THERE’S an increasingly unpleasant undertone creeping in to society. I am by no means saying anything that hasn’t been said before, but the problem is that nothing seems to be changing.

It began in 2016 with the Brexit vote, followed hot on its heels by the Trump victory in the US. And since then some people have been not so much sleepwalking, as striding, head torches on full beam, towards fascism.

We may have all learned about the atrocities of the past in history at school, but this seems to make no difference. Paradoxically, it is the heroes of the Second World War who are often held up as the poster boys and girls of the far right – the very enemy they were fighting.

Extreme views are creeping in at both ends of the political spectrum, and none of it is pleasant. While my sympathies lie more to the left, the way some parts of the Labour Party has been conducting itself, and the way it deals with criticism, is also troublesome.

Threats, abuse and prejudice have no place in society and they have no place in politics.

On Saturday the ugliness of discrimination came to our own doorstep, with For Britain – a minor party formed of the more extreme side of the now deflated UKIP – organising an event in Darlington.

It was peaceful, and only a handful of people on the vintage side of youth appeared.

But their message is not a pleasant one – despite their denials, it is vehemently anti-Islam.

While the far-right claim they are just speaking the truth, it is an ominous, disturbing version of the truth, seen through a distorted prism of hate.

WE have people describing themselves as patriots, but really the patriotism is a veil for discriminating against anyone who doesn’t fit into their ideal.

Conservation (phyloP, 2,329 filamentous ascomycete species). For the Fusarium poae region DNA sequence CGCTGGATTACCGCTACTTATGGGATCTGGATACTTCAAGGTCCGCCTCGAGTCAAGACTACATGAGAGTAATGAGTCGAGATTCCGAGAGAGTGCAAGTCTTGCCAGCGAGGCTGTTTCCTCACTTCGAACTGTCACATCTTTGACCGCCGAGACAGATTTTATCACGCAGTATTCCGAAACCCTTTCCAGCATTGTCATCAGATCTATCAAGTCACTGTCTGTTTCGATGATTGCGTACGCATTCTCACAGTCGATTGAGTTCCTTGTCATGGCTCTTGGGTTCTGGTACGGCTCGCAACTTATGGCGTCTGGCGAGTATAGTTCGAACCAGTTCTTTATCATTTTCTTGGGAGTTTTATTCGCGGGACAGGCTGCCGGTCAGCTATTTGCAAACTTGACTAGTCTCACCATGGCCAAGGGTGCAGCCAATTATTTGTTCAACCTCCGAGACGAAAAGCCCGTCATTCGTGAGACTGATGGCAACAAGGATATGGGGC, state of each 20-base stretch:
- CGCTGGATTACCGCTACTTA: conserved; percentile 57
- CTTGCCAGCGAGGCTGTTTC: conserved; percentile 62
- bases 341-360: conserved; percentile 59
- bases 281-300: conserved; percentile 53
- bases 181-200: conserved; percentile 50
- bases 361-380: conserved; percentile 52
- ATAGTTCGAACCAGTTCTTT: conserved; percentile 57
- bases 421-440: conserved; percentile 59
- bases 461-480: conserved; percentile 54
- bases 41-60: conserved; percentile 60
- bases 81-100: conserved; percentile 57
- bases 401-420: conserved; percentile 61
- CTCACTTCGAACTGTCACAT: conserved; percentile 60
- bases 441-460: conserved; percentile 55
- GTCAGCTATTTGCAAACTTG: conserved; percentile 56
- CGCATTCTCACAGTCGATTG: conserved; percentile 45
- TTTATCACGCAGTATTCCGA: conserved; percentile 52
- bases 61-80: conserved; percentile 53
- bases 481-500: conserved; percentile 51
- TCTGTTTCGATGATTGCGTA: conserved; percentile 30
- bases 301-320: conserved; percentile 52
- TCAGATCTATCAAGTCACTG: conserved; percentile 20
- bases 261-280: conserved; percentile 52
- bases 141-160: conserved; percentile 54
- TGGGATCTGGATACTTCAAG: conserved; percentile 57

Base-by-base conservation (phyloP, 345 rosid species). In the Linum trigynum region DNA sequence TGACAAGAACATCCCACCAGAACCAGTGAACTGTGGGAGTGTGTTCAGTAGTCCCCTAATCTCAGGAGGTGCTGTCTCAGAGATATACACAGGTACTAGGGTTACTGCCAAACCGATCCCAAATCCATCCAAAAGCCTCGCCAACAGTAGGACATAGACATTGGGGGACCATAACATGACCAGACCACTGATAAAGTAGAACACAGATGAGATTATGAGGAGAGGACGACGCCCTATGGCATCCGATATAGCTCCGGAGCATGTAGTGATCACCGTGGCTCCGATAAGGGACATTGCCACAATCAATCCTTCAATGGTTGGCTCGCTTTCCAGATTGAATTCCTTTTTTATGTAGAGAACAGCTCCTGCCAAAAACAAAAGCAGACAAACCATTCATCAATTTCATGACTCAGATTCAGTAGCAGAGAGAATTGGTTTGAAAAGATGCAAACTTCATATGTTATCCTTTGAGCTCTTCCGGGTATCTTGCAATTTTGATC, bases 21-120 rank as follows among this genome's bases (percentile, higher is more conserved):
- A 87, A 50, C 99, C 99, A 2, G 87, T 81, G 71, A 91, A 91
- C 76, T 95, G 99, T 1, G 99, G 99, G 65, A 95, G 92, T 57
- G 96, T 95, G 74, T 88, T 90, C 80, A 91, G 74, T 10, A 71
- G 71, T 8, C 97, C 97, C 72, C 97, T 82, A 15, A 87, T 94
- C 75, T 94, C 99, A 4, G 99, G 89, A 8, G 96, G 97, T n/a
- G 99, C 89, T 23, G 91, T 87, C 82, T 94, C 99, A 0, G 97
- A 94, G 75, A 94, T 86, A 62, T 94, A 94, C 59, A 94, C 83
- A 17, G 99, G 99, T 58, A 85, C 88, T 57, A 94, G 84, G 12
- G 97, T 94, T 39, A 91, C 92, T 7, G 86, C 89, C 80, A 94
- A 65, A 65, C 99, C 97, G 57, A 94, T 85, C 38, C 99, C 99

There is a real anger in society as austerity continues to bite, and vital services are gone. That, and not so much a genuine gripe with the machinations of the European Parliament, was responsible for many of the leave votes garnered in 2016.

The previous success of UKIP showed that people were tired of the polished, ambitious, sometimes too obviously-career politicians of the Blair era. They wanted Farage, drinking a pint in the pub and blaming everyone else for the ills of society despite being rather a comfortably-off former City boy. We seem to have one camp against another, a divided nation on different sides of the battlefield, but with many skirmishes within the two barracks. No-one can predict what is at the end of this period of uncertainty, but one thing is sure – if hatred and intolerance goes unchecked, the mistakes of the past will come back to haunt us.

Since the end of the Second World War we have enjoyed a long period of working in partnership with our European neighbours and the US, with poisonous hostility usually met with opposition. Unfortunately, recent events have almost given free rein for people to voice their prejudice about many groups. Unless this stops, we face the prospect of the type of atrocities which we once hoped were buried far in the past.